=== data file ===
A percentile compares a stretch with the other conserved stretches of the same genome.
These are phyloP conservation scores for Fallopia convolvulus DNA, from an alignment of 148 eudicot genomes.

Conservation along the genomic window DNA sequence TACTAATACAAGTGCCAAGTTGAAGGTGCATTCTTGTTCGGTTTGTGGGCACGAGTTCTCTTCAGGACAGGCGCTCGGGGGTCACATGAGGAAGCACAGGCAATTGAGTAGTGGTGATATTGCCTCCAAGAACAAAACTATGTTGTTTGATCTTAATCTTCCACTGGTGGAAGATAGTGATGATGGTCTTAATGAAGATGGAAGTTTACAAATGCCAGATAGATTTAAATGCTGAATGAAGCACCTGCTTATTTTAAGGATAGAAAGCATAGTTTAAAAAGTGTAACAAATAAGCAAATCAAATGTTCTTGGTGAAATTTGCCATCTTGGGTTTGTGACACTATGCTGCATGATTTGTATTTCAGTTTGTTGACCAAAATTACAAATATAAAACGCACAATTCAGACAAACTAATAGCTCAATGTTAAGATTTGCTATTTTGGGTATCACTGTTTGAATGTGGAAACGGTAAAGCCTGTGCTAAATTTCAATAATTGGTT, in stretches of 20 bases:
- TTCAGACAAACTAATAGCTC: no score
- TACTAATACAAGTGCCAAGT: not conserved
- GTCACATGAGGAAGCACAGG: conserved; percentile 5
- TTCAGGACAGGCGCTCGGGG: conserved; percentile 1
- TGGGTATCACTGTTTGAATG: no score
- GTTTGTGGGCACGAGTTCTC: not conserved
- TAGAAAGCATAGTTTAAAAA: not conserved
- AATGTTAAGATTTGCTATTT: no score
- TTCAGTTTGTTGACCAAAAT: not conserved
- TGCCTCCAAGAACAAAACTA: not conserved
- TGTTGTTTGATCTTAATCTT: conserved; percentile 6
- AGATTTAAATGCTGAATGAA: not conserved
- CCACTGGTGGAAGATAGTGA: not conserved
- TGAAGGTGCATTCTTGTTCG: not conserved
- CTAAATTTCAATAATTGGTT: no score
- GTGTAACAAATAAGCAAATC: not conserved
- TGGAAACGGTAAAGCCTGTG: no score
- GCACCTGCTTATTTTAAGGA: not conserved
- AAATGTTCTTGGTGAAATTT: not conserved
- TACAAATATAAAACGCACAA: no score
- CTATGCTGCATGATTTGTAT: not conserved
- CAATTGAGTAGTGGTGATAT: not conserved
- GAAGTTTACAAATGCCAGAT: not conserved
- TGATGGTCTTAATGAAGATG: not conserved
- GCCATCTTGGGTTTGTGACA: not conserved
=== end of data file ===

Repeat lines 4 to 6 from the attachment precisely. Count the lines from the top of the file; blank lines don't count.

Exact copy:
- TTCAGACAAACTAATAGCTC: no score
- TACTAATACAAGTGCCAAGT: not conserved
- GTCACATGAGGAAGCACAGG: conserved; percentile 5